"Quite likely to be true as a rule, though in my case no effect, good or bad, will be produced. But how do the Bayards feel in this matter?"

"How should I know! Of course, no allusion has ever been made to any of the family on the subject; and, as none of them know you, it is im-that is, no allusion-I mean-certainly not to more than one of them. I believe some vague remarks may have been ventured to one-but--"

"By yourself, and to your friend Pris?"

"Never"-said Kate, with emphasis. "Such a subject could never be mentioned between us."

"Then it must have been between the old ladies-the two mothers, probably?"

"I should think not. Mrs. Bayard is a woman of reserve, and mamma has an extreme sense of propriety, as you know yourself, that would not be likely to permit such a thing."

"Would the general think of contracting me, when my back was turned?"

"Not he-papa troubles himself very little about such things. Ever since his return home, he has been courting mamma over again, he tells us."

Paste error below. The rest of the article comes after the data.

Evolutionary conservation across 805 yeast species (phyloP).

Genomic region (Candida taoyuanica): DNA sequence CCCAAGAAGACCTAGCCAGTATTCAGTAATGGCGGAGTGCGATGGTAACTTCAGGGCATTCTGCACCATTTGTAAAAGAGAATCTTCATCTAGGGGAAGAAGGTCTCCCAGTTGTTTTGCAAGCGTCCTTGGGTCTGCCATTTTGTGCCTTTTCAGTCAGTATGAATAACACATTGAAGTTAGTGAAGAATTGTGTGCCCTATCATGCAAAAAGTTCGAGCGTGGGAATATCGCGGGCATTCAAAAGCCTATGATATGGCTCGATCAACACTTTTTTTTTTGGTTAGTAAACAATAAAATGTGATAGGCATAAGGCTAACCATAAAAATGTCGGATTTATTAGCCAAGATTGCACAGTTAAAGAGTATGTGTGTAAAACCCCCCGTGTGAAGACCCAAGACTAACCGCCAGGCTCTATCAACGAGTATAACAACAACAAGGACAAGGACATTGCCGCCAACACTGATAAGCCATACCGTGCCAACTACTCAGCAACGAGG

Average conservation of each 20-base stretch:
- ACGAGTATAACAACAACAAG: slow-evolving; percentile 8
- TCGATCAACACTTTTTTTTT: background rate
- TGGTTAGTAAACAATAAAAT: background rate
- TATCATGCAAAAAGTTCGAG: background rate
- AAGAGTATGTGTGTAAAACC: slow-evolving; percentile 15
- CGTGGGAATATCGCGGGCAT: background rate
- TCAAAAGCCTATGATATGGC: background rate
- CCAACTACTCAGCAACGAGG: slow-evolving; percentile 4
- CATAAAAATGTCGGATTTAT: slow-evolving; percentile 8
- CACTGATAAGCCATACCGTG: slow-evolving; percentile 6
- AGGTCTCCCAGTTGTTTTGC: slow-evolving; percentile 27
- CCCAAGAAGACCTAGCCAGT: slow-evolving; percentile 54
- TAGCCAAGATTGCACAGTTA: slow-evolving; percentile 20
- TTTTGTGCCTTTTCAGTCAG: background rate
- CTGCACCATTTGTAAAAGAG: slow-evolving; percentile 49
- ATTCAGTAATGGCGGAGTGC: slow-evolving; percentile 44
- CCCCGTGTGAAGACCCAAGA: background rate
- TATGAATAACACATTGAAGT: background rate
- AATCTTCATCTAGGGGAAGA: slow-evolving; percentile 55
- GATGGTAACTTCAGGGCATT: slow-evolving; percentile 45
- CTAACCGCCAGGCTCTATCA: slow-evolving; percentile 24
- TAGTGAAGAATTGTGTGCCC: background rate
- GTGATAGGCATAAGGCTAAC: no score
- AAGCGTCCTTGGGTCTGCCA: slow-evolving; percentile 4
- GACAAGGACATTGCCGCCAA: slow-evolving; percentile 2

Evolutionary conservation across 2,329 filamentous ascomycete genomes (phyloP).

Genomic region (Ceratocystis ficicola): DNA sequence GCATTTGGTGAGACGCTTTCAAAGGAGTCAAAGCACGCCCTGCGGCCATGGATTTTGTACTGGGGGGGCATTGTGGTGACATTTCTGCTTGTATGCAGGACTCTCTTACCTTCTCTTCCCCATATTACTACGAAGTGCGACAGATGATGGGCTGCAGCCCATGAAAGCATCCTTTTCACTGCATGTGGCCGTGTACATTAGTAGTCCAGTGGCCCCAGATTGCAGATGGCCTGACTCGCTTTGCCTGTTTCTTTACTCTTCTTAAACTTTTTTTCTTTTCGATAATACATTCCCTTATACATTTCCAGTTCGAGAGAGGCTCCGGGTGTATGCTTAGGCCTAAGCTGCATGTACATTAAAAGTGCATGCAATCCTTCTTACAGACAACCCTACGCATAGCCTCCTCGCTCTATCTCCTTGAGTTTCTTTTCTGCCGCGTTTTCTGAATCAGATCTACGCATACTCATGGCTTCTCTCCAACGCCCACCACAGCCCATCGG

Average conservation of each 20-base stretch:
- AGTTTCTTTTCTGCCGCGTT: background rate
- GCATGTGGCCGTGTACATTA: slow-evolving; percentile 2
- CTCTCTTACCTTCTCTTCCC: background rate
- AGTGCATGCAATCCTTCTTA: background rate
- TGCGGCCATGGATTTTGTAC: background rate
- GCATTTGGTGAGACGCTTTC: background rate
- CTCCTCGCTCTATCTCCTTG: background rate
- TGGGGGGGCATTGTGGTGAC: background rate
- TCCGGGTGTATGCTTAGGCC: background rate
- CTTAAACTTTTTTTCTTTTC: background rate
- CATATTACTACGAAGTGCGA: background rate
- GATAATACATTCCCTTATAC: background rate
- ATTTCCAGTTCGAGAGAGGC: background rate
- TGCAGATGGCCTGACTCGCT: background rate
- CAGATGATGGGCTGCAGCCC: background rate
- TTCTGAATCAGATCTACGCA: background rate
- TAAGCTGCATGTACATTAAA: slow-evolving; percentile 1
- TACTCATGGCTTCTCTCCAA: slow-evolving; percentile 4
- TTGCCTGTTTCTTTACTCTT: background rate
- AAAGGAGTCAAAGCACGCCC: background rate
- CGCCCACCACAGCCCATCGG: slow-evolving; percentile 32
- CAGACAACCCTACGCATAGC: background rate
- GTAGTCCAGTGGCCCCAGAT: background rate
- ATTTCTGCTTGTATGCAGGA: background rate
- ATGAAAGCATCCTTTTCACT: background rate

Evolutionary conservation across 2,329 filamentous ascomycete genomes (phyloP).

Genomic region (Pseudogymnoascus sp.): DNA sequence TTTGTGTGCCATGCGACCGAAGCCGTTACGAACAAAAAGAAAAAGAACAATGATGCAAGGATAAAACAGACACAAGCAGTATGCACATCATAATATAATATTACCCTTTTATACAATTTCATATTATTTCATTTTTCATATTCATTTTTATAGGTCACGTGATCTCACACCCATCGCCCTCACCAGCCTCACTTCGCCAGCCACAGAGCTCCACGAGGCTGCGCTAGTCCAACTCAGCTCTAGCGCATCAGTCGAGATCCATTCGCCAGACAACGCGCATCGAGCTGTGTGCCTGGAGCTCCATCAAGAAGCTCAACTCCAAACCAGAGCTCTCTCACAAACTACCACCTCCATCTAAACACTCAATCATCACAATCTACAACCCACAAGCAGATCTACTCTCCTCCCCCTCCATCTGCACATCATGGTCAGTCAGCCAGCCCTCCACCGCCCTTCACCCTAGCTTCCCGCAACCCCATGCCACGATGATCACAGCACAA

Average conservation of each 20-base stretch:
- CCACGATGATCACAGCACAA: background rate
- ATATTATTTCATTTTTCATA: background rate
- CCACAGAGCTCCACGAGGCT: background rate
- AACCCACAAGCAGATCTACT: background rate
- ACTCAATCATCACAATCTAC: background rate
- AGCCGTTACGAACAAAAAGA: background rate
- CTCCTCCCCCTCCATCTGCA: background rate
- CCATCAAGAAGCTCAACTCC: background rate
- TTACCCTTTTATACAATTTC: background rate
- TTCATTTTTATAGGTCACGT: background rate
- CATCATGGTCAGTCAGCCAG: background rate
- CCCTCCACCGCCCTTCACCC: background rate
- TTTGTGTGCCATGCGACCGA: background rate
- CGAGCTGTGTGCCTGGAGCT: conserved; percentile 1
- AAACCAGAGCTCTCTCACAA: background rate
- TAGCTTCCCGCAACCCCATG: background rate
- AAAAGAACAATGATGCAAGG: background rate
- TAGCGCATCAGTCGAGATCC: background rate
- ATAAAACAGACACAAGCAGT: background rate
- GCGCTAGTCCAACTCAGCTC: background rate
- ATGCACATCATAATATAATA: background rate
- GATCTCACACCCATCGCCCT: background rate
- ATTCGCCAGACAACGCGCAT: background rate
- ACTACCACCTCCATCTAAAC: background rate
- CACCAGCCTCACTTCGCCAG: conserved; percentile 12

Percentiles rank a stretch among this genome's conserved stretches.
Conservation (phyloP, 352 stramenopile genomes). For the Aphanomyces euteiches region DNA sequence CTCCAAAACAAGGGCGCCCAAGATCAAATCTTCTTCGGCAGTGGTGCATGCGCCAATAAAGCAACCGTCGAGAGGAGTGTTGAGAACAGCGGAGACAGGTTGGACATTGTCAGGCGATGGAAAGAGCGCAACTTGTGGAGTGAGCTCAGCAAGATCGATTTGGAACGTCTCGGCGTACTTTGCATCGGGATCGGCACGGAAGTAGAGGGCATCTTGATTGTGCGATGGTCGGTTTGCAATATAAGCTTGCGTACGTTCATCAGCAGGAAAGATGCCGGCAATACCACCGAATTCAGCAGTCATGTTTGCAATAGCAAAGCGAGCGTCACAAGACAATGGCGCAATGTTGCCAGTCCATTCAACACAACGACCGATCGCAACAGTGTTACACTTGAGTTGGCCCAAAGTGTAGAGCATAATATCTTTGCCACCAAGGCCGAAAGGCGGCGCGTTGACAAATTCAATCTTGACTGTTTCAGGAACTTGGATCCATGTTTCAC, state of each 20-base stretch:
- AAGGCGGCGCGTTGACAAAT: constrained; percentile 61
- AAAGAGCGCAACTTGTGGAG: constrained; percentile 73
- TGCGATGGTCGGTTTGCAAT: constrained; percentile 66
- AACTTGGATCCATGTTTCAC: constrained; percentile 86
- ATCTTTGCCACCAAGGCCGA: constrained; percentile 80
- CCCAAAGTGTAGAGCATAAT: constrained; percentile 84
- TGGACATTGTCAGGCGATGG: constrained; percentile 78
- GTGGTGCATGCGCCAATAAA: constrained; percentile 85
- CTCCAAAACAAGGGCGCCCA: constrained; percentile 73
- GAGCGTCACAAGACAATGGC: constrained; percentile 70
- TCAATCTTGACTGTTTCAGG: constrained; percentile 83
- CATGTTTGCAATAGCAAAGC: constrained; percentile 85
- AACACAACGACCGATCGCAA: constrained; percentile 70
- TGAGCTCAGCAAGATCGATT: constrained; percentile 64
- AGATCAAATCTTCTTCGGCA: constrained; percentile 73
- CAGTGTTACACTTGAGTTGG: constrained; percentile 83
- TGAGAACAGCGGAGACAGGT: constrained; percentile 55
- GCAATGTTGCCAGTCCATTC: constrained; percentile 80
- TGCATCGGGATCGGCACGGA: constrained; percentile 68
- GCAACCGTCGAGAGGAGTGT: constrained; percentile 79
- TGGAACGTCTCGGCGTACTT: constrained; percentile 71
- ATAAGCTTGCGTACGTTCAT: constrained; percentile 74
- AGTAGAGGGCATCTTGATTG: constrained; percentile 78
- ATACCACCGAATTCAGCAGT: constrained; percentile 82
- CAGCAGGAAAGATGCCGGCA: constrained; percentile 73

"Surely, aunt Mary has not found words for such an allusion!"

"She, indeed! Poor, dear aunt Mary; it is little she meddles with any one's concerns but her own. Do you know, Mordaunt, that mamma has told me the whole of her story lately, and the reason why she has refused so many excellent offers. I dare say, if you ask her, she will tell you."

"I know the whole story already, from the general, child. But, if this matter has been alluded to, to one of the Bayards, and neither my father, mother, nor aunt Mary, has made the allusion on our side, and neither Mr. Bayard, his wife, nor daughter, has been the party to whom the allusion has been made on the other, there remain only yourself and Tom to hold the discourse. I beg you to explain this point with your customary frankness."